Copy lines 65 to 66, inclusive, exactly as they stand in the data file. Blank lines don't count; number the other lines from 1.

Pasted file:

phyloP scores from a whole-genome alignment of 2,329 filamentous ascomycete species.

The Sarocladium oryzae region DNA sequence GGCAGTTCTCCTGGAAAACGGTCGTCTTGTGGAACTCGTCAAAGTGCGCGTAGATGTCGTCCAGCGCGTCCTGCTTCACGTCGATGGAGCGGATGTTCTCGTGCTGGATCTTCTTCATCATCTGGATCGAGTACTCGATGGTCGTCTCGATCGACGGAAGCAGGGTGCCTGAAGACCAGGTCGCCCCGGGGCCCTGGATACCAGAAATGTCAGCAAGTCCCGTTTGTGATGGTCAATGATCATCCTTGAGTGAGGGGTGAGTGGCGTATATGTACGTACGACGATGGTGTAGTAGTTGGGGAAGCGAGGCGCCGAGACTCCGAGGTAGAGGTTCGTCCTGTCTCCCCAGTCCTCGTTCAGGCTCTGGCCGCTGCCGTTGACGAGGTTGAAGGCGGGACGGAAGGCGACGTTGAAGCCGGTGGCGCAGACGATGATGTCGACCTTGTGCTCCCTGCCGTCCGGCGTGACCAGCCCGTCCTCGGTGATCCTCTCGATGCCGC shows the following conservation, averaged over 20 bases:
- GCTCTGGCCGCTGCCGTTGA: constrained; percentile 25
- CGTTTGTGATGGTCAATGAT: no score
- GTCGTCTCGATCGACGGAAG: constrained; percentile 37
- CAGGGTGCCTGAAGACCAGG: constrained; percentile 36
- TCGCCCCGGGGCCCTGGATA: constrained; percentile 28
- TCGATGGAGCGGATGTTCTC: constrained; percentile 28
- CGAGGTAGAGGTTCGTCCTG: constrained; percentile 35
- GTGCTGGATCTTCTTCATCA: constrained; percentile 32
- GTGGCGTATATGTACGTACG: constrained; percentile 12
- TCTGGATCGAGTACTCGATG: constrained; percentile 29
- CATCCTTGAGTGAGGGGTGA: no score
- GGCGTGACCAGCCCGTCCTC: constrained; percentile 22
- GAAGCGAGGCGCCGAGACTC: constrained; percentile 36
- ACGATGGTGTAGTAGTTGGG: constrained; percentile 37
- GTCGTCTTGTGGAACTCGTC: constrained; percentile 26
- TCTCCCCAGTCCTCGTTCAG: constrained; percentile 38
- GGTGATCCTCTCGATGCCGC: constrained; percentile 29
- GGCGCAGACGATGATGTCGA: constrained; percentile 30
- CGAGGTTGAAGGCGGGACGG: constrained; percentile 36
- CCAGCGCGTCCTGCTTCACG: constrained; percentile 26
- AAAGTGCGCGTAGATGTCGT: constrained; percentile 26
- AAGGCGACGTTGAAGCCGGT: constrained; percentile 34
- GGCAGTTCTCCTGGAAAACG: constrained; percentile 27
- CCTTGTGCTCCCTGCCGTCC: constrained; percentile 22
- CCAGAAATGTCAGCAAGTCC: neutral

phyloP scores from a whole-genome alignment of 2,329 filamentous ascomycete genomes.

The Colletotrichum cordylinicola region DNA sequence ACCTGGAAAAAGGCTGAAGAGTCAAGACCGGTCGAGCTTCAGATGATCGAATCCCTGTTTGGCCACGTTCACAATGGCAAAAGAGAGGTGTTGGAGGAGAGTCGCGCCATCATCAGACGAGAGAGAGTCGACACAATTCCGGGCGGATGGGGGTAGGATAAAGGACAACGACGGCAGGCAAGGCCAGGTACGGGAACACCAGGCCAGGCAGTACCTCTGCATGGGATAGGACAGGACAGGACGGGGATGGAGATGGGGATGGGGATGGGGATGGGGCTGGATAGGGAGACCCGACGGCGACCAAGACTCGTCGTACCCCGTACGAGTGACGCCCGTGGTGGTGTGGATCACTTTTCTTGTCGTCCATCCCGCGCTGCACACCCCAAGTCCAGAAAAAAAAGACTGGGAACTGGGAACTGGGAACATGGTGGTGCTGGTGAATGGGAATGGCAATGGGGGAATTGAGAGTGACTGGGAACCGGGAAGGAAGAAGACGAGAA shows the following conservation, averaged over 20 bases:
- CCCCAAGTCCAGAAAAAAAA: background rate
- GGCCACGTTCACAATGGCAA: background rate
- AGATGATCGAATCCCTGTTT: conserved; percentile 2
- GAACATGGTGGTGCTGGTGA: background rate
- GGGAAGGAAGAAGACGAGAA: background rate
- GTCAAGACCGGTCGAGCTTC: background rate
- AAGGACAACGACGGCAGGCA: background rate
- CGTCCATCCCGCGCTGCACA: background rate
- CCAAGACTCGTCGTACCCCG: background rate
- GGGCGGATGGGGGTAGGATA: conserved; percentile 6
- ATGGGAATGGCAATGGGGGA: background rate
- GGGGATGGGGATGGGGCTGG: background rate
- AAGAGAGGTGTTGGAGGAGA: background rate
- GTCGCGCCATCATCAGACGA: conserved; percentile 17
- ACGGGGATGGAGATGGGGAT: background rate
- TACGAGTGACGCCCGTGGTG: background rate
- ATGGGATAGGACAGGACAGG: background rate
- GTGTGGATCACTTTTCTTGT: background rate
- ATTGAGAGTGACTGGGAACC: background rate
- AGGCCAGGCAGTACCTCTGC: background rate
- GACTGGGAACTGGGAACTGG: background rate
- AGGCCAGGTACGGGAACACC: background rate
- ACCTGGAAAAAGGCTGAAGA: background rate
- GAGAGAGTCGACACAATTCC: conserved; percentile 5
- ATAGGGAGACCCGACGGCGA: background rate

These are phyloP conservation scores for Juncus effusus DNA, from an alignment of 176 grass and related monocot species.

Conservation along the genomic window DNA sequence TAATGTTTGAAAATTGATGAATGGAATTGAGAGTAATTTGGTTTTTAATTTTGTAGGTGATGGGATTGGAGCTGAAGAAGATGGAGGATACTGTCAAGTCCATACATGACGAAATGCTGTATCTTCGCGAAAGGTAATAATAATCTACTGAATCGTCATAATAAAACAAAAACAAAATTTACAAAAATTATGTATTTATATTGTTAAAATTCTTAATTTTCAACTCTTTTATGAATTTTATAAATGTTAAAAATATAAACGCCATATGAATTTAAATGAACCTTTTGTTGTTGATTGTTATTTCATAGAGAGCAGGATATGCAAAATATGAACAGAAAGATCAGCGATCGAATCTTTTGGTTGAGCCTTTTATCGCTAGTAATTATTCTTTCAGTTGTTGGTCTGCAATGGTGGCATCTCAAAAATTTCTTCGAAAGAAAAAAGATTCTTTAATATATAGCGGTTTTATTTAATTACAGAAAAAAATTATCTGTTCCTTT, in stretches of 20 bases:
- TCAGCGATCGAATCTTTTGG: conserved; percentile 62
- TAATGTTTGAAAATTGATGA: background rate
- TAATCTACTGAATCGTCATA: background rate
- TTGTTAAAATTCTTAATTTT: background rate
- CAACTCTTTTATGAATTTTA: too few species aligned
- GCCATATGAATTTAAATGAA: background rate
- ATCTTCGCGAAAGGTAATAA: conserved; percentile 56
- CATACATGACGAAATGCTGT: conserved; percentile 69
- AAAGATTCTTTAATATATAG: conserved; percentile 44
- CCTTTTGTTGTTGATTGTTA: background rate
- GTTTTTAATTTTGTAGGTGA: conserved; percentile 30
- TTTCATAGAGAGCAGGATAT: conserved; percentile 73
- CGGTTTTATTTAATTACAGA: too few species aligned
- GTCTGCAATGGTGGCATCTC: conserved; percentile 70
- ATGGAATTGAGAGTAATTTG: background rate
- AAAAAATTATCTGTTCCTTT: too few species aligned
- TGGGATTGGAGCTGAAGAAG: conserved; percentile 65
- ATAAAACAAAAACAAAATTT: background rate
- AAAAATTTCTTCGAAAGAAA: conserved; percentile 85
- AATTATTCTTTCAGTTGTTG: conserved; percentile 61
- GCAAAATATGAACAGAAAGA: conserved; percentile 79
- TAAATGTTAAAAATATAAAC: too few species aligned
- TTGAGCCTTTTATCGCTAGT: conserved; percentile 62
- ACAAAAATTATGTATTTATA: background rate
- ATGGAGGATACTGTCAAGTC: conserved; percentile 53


- AAAGATTCTTTAATATATAG: conserved; percentile 44
- CCTTTTGTTGTTGATTGTTA: background rate